Date of Award




Document Type


Degree Name

Doctor of Philosophy (PhD)


Department of Psychology


Industrial/Organizational Psychology

Content Description

1 online resource (xi, 131 pages) : illustrations (1 color)

Dissertation/Thesis Chair

Linda R Shanock

Committee Members

Sylvia G Roch, Mitch Earleywine


Employee, Justice, Organization, Perceived Organizational Support, Voice, Employees, Organizational behavior, Organizational justice

Subject Categories

Social Psychology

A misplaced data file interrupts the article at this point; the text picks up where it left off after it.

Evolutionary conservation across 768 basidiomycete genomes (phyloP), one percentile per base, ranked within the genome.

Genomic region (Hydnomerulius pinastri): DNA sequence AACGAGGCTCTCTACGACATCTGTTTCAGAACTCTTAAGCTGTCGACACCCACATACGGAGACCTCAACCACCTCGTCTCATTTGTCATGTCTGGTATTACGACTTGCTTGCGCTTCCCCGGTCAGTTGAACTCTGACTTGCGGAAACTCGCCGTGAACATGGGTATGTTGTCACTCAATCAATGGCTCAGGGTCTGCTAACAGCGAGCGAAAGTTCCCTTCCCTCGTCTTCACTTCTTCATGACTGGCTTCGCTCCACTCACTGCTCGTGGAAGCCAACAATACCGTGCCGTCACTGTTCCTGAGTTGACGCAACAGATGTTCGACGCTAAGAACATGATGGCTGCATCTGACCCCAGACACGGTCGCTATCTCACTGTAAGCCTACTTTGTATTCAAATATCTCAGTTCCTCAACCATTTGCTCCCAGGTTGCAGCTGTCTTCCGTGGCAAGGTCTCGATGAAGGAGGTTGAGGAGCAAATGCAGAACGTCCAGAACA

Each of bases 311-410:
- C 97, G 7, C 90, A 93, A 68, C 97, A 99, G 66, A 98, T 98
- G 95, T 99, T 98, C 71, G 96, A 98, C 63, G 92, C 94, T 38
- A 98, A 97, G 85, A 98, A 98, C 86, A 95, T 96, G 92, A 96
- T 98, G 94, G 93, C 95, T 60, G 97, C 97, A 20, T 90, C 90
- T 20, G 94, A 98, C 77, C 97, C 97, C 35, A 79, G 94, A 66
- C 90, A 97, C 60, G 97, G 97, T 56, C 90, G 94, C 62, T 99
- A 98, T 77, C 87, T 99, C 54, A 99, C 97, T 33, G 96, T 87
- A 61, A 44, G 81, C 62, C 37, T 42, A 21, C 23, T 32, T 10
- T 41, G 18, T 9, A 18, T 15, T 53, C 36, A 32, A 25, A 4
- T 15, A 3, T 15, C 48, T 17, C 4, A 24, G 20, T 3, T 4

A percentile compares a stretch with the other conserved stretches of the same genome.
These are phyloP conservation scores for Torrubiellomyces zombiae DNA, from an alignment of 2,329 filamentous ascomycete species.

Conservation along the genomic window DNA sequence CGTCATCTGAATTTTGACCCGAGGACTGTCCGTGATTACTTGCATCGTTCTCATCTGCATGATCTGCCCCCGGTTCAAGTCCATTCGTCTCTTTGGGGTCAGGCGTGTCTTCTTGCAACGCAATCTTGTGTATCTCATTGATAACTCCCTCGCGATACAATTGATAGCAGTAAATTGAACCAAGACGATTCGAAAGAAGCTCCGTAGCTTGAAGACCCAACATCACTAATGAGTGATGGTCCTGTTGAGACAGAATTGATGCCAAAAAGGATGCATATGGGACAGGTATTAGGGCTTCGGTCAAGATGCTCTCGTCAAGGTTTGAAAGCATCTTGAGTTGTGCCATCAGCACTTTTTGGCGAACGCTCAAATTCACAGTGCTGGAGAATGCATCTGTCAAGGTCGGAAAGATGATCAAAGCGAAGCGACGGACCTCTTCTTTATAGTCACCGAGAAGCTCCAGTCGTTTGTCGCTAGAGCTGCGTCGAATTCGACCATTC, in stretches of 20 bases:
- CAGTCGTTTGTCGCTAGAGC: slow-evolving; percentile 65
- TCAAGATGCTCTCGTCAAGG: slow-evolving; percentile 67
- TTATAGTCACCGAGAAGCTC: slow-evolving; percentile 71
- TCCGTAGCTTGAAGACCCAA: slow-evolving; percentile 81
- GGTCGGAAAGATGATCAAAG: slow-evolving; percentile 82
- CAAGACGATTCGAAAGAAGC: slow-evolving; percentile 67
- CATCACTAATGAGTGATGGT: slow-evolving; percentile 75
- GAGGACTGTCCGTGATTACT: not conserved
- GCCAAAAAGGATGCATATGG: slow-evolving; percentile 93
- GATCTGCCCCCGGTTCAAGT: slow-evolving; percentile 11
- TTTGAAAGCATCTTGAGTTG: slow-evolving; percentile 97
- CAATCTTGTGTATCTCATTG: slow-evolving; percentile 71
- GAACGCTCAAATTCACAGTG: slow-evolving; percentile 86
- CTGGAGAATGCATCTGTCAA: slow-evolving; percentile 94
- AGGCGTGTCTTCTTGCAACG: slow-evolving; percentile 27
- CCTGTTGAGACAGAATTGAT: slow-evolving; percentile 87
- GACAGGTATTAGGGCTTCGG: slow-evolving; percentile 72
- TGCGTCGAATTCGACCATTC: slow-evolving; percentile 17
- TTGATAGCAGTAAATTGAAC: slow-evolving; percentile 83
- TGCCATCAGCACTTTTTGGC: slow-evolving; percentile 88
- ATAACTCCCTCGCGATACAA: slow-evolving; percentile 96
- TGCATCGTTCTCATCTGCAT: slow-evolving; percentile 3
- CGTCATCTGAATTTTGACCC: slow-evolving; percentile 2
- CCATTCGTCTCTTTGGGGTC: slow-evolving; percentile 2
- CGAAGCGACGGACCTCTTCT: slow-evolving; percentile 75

Research on perceived organizational support has focused on theoretical antecedents and organizational outcomes, however to date there is limited research on practical interventions to enhance POS. The present study examined, in a lab setting, whether two operationalizations of justice, provision of information (informational justice) and encouraging suggestions (procedural justice) influence the extent to which employees feel supported by their organization. Further, this study explored the mediating effect of POS on the relationship between these justice interventions and organizational outcomes supported in the literature, affective commitment, extra-role performance and in-role performance. One hundred and seventy three participants were randomly assigned to one of three conditions: encouraging suggestions, provision of information and a control group. Participants were exposed to different treatment from the organization based on the condition to which they were assigned. Results of this study showed that participants in the encouraging suggestions condition reported significantly higher levels of perceived organizational support. Bootstrapping mediation analyses using regression was used to examine POS as a mechanism between encouraging suggestions and organizational outcomes: affective commitment, extra-role performance and in-role performance. Results showed that POS mediated the relationship between encouraging suggestions and affective commitment and extra-role performance, however it did not mediate the relationship between encouraging suggestions and in-role performance. The results also show that provision of information was not a direct manipulation of informational justice, due to the non-significant relationship with Colquitt's (2001) measure of informational justice. Further, provision of information did not influence POS or any organizational outcomes, therefore tests for mediation were not conducted. These results support the relationship between procedural justice and POS, and the positive influence that POS has on organizational outcomes.